Since SWIG can work with existing C code, it can be used quite effectively as a debugger. You can wrap C functions and interact with them from tclsh or wish . Unlike most traditional debuggers, you can create objects, buffers, arrays, and other things on the fly by putting appropriate definitions in the interface file. Since tclsh or wish provides a main() function, you can even rip small pieces out of a larger package without including that package's main program. Scripts can be written to test out different parts of your code as it is developed. When you are satisfied with the module, removing the interface is as easy as discarding the SWIG interface file. I have used SWIG as a debugger for developing graphics libraries, network servers, simulation codes, and a wide range of other projects--some of which didn't even use a scripting language when completed.

7. Limitations

SWIG represents a balance of flexibility and ease of use. I have always felt that the tool shouldn't be more complicated than the original problem. Therefore, SWIG certainly won't do everything. While I believe the pointer representation of complex datatypes works well in practice, some users have found this to be too general or confusing. SWIG's support for C++ is also limited by the fact that SWIG does not support operator overloading, multiple inheritance, templates, and a number of other more advanced C++ features. SWIG also lacks support for default or variable length function arguments, array notation, pointers to functions (unless hidden by a typedef) and an exception mechanism. Finally, SWIG does not support all of the features of Tcl such as associative arrays. These aren't an inherent part of the C language so it is difficult to generalize how they should be handled or generated. I prefer to keep the tool simple while leaving these issues up to the individual programmer.

Fortunately, it is almost always possible to work around many problems by writing special library functions or making modifications to the SWIG language modules to produce the desired effect. For example, when wrapping Open-GL, SWIG installed all of the Open-GL constants as Tcl global variables. Unfortunately, none of these variables were accessible inside Tcl procedures unless they were explicitly declared global. By making a modification to the Tcl language module, it was possible to put the GL constants into hash table and perform a hidden ``lookup'' inside all of the GL-related functions. Similarly, much of the functionality of SWIG can be placed into library files for use in other modules.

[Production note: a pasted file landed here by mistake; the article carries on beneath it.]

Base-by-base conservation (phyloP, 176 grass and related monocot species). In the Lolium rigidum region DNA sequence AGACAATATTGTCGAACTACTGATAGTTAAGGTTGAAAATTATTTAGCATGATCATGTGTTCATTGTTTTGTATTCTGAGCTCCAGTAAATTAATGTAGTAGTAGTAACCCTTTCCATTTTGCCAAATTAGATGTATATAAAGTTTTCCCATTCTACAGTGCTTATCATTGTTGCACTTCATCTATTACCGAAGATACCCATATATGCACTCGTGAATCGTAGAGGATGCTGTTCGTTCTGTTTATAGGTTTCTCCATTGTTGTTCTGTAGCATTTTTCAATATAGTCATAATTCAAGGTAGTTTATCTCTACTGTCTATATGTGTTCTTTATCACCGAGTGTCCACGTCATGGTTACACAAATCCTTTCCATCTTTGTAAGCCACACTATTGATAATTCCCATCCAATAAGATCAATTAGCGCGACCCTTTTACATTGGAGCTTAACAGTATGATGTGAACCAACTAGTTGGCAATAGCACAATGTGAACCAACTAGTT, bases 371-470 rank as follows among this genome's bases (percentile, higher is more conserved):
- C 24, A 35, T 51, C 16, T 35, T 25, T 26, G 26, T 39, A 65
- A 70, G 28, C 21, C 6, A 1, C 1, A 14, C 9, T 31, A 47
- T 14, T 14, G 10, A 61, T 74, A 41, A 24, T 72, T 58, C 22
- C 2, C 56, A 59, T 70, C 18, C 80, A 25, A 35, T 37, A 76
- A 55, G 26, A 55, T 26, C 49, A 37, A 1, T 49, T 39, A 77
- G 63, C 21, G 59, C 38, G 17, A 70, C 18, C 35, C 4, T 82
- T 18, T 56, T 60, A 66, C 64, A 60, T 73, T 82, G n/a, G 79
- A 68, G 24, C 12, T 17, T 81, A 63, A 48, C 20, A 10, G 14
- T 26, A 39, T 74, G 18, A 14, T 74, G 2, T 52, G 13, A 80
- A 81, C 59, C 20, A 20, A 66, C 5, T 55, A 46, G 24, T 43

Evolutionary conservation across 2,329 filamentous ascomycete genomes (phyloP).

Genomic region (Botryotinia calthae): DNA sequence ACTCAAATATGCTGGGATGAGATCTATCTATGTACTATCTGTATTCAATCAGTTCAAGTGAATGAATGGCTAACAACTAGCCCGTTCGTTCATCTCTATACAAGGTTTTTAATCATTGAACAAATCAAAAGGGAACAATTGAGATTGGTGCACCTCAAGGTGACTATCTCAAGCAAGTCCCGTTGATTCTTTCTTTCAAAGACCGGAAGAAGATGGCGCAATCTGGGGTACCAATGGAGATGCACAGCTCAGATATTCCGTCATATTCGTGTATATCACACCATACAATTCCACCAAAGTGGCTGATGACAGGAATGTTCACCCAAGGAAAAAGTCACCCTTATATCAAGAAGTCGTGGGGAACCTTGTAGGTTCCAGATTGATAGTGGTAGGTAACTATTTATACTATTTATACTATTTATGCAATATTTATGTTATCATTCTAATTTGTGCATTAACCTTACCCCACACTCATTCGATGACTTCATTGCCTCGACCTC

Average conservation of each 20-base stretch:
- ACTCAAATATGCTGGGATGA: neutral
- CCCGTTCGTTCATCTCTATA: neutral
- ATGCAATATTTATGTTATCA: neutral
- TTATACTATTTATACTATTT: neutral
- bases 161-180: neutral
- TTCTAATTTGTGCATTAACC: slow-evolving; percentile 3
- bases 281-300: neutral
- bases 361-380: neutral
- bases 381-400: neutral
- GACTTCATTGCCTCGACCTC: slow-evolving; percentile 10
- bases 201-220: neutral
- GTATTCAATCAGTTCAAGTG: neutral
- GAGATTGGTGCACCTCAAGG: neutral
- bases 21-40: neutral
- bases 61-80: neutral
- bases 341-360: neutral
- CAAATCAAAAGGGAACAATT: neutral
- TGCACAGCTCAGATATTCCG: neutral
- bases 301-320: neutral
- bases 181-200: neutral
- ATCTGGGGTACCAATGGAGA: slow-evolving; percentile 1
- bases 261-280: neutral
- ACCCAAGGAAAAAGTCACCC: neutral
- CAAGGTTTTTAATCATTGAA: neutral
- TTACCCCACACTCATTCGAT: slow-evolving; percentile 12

8. Conclusions

SWIG has been in use for approximately one year. At Los Alamos National Laboratory, its use with the SPaSM code has proven to be a remarkably simple, stable, and bug-free way to build and modify user interfaces. At the University of Utah, SWIG is being used in a variety of other applications where the users have quickly come to appreciate its ease of use and flexibility.

While SWIG may be inappropriate for certain applications, I feel that it opens up Tcl/Tk, Python, Perl, Guile, and other languages to users who would like to develop interesting user interfaces for their codes, but who don't want to worry about the low-level details or figuring out how to use a complicated tool.

Future directions for SWIG include support for other scripting languages, and a library of extensions. SWIG may also be extended to support packages such as incremental Tcl. Work is also underway to port SWIG to non-unix platforms.


This project would not have been possible without the support of a number of people. Peter Lomdahl, Shujia Zhou, Brad Holian, Tim Germann, and Niels Jensen at Los Alamos National Laboratory were the first users and were instrumental in testing out the first designs. Patrick Tullmann at the University of Utah suggested the idea of automatic documentation generation. John Schmidt, Kurtis Bleeker, Peter-Pike Sloan, and Steve Parker at the University of Utah tested out some of the newer versions and provided valuable feedback. John Buckman suggested many interesting improvements and has been instrumental the recent development of SWIG. Finally I'd like to thank Chris Johnson and the members of the Scientific Computing and Imaging group at the University of Utah for their continued support and for putting up with my wrapping every software package I could get my hands on. SWIG was developed in part under the auspices of the US Department of Energy, the National Science Foundation, and National Institutes of Health.


SWIG is free software and available via anonymous FTP at


More information is also available on the SWIG homepage at